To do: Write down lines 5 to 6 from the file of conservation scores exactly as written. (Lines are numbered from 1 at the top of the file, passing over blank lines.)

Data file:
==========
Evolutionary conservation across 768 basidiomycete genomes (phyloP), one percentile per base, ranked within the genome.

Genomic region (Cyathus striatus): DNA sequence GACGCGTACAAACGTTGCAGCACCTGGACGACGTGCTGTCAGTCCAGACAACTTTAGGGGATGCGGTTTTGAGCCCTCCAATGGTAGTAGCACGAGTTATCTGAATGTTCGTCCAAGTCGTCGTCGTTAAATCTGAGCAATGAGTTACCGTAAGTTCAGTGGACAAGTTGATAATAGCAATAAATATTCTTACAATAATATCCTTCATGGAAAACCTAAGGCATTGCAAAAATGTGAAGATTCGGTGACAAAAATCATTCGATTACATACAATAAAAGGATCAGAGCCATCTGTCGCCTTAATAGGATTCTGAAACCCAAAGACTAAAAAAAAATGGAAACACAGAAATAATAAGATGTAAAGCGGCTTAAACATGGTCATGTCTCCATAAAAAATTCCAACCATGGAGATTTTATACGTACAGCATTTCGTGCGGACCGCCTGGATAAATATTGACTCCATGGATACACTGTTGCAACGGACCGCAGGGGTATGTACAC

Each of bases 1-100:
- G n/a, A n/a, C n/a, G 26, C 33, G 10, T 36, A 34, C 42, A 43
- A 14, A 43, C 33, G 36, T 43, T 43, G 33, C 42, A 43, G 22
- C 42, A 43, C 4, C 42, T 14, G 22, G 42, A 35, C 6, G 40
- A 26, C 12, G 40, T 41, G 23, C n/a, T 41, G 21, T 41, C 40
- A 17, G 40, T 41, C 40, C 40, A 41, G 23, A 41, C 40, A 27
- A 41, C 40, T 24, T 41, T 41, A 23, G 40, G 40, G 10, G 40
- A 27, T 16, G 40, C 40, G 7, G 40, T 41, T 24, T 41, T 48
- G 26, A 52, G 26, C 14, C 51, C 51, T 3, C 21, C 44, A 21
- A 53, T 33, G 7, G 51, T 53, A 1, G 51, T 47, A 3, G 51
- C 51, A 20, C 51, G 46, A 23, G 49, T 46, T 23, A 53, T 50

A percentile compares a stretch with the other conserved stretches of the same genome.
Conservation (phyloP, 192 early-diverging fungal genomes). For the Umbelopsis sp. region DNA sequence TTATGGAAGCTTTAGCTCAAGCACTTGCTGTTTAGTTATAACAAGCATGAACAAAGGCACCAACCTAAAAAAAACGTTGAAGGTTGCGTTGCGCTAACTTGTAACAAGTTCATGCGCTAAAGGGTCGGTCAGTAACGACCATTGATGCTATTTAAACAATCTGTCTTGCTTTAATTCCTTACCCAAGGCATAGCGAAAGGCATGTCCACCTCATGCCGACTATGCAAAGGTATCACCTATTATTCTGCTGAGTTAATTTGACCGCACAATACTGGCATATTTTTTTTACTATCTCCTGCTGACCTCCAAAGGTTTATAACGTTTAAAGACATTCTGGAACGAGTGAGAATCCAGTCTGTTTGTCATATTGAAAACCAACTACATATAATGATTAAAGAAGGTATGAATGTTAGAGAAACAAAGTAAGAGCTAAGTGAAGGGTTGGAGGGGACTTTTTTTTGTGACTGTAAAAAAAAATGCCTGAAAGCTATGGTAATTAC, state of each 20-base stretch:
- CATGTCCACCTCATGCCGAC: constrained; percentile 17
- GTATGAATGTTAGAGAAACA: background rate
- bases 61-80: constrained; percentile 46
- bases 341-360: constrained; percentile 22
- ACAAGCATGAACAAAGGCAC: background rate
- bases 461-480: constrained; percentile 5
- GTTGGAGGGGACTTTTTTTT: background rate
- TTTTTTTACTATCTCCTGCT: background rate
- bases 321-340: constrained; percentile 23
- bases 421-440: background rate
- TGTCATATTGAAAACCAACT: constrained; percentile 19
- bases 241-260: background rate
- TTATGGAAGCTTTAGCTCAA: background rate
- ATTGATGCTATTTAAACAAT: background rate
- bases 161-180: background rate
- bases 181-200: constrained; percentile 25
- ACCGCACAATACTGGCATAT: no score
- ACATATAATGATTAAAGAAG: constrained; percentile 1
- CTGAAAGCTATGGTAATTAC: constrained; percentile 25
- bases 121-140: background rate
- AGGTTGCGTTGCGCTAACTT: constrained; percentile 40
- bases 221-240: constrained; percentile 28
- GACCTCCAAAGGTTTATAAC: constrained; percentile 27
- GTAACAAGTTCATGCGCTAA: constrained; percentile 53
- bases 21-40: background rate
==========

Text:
- A 14, A 43, C 33, G 36, T 43, T 43, G 33, C 42, A 43, G 22
- C 42, A 43, C 4, C 42, T 14, G 22, G 42, A 35, C 6, G 40